FRANKFURT, March 6 (Reuters) - Following are short biographies of leading contenders to take over as European Central Bank President from Mario Draghi after his terms end on Oct 31.
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Coure has made a name for himself as the ECB’s main ambassador with financial investors and international institutions.
He is the only candidate never to have headed a central bank, having joined the ECB’s Executive Board after a career at the French Treasury.
Coeure is due to step down in January 2020 and his chances to succeed Mario Draghi may be hampered by ECB rules saying a board member’s term cannot be renewed.
Finland’s former central bank chief is regarded as a seasoned consensus-maker who could bring together cash-rich countries in the euro zone’s north and struggling economies in the south.
During a 14-year tenure at the Suomen Pankki, Liikanen emerged as a policy moderate who largely avoided controversy and toed the ECB’s line.
Born in 1950, Liikanen became the youngest ever member of the Finnish parliament when he won a seat for the Social Democrats at the age of 21.
He was Finland’s finance minister from 1987-1990, before becoming his country’s first European commissioner in 1995.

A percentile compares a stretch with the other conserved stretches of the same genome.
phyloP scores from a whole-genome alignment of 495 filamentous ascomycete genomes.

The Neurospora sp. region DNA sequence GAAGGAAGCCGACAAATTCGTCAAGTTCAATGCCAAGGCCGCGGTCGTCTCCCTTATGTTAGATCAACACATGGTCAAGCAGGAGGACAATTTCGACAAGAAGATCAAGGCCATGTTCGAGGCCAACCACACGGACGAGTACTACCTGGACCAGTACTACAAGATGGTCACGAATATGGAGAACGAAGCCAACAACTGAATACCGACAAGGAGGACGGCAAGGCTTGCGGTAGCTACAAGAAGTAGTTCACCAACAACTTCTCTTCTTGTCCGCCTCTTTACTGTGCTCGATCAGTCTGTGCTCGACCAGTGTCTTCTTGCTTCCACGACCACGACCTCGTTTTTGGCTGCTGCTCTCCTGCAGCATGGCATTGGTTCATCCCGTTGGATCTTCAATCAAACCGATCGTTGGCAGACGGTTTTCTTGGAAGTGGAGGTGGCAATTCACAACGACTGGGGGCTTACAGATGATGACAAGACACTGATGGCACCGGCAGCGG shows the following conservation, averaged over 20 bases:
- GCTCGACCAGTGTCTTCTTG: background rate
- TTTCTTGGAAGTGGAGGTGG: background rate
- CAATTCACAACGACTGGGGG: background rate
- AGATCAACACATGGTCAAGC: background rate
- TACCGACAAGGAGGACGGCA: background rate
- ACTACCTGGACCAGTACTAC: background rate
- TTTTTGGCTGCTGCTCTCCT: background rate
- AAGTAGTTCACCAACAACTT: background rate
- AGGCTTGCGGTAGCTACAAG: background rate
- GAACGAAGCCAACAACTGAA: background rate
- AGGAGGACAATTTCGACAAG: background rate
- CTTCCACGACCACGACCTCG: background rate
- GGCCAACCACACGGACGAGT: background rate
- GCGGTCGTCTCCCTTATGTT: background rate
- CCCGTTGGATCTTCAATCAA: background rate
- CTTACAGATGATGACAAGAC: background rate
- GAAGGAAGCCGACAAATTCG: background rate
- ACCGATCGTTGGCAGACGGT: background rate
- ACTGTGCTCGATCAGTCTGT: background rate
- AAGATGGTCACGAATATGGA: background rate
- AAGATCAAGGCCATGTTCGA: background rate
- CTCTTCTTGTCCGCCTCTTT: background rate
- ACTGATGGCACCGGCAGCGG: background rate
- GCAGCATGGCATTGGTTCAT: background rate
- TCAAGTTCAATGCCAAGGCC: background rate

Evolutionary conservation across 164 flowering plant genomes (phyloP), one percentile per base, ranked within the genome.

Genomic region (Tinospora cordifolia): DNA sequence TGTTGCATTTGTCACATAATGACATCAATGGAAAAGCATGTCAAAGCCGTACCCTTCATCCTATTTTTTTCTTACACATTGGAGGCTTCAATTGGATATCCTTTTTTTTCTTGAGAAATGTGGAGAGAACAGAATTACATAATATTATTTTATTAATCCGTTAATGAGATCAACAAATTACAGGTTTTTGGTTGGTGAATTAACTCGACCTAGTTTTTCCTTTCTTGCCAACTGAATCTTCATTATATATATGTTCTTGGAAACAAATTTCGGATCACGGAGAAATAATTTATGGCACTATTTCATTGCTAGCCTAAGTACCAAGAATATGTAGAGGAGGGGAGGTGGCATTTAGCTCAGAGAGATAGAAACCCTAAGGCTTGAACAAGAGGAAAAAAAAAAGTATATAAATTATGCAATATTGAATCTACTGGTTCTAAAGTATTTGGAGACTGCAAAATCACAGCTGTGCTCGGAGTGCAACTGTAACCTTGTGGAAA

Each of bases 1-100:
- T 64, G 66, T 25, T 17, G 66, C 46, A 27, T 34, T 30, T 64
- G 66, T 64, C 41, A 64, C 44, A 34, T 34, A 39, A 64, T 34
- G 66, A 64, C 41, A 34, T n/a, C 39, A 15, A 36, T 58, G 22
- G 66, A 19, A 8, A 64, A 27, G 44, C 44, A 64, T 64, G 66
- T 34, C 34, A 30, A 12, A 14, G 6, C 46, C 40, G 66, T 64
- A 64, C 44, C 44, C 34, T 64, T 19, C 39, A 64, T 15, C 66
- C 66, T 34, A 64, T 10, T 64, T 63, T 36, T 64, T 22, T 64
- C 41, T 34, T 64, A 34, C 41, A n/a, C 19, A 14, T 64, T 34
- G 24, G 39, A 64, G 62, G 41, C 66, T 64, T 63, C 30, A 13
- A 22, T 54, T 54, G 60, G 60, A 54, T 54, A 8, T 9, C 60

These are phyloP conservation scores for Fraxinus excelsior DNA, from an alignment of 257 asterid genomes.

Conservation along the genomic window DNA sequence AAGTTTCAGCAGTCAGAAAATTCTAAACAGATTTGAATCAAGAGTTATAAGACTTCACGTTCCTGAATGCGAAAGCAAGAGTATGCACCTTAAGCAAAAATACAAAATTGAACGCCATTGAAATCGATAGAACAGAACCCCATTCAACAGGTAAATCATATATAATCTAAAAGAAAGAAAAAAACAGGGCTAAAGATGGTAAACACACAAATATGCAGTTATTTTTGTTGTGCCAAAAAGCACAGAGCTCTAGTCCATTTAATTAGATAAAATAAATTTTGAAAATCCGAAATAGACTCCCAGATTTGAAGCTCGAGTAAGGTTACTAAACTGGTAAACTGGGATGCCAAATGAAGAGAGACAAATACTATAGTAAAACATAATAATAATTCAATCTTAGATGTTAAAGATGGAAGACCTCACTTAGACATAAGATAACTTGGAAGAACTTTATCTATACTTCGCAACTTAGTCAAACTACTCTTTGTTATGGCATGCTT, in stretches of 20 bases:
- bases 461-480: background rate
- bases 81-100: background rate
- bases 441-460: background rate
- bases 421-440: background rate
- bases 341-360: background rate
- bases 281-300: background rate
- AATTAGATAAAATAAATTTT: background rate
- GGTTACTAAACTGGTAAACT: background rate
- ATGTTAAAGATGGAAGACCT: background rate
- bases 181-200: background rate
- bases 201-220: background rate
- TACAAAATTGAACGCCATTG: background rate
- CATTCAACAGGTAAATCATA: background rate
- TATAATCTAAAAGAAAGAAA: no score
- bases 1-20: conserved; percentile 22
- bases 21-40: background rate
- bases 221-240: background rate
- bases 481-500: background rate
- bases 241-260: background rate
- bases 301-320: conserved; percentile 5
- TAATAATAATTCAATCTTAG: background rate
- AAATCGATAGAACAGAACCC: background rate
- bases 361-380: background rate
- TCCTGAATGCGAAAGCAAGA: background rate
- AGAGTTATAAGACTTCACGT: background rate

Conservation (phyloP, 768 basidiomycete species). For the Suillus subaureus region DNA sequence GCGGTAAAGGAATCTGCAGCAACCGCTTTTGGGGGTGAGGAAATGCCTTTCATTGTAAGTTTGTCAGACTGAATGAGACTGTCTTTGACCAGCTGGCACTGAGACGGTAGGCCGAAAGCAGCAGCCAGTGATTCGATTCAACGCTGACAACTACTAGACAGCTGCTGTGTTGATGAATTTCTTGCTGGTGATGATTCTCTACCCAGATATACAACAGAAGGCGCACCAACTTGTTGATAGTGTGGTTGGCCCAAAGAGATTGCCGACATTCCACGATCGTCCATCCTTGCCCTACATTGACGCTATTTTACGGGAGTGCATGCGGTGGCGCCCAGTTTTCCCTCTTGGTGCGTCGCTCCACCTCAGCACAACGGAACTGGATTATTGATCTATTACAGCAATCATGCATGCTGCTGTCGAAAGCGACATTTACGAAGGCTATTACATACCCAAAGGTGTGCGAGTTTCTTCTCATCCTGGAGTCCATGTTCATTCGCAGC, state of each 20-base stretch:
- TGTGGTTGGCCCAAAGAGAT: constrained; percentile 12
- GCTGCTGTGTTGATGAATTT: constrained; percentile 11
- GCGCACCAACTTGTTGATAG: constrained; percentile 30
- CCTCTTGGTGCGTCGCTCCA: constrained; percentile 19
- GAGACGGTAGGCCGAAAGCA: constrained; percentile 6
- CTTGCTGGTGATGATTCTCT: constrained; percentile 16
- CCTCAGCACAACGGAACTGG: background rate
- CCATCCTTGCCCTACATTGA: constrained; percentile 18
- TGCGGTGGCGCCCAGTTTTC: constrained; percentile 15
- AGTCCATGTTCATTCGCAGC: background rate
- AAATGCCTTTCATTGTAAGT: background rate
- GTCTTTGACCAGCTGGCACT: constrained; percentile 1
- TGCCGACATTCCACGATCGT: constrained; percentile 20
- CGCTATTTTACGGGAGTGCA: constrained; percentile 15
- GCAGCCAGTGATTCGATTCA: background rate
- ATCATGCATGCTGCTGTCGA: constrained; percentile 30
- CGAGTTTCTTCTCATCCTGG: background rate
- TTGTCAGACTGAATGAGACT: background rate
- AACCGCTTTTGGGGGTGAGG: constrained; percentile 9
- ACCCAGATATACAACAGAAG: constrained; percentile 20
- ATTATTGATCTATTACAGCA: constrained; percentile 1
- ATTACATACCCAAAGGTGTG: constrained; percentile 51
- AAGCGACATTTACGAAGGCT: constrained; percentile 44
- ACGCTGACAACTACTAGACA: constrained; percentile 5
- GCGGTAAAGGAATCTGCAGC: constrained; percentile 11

He is now the oldest among those tipped to be in the race to succeed Draghi. If elected, Liikanen would be 77 by the time his presidential term runs out.
A former top European Union economic official, Rehn became known for advocating strict fiscal discipline and structural reforms for southern euro zone countries during the 2011-12 debt crisis.
He was appointed as Finland’s central bank governor in 2018 after a decade at the European commission and a short stint as his country’s economy minister.
Rehn played football professionally in his youth before becoming a member of the Finnish parliament for a centrist party in 1991 and gaining a doctorate in economics from Oxford University five years later.
France’s central bank governor is seen a “centrist” who sits somewhere between German central bank orthodoxy and the market-oriented approach favoured by Draghi.
Since being appointed as the head of the Banque de France in 2015, Villeroy has become an increasingly vocal critic of the ECB’s negative deposit rate, a penalty charge on excess cash that is hurting in particular French and German banks.
Villeroy spent more than a decade at banking juggernaut BNP Paribas after serving as a French government adviser under Socialist ministers in the 1990s.
He is a German speaker and his family has roots across the border, where his ancestors founded ceramics maker Villeroy & Boch.
The head of the Bundesbank is best known for his criticism of the ECB’s aggressive stimulus policy under Draghi.
Born in West Germany in 1968, Weidmann was one of Chancellor Angela Merkel’s top economic advisers when he was chosen to head the Bundesbank in 2011.
He was a lone dissenter on key ECB decisions during Draghi’s tenure, including bond-buying programmes that have later been credited with averting a break-up of the euro and the spectre of deflation.
Weidmann also opposed providing emergency funding to Greek banks during a liquidity crisis in 2015 and ruffled feathers in Italy by criticising the economic policy of successive Italian governments. (Reporting by Francesco Canepa in Frankfurt, Anna Kauranen in Helsinki and Leigh Thomas in Paris Editing by Peter Graff)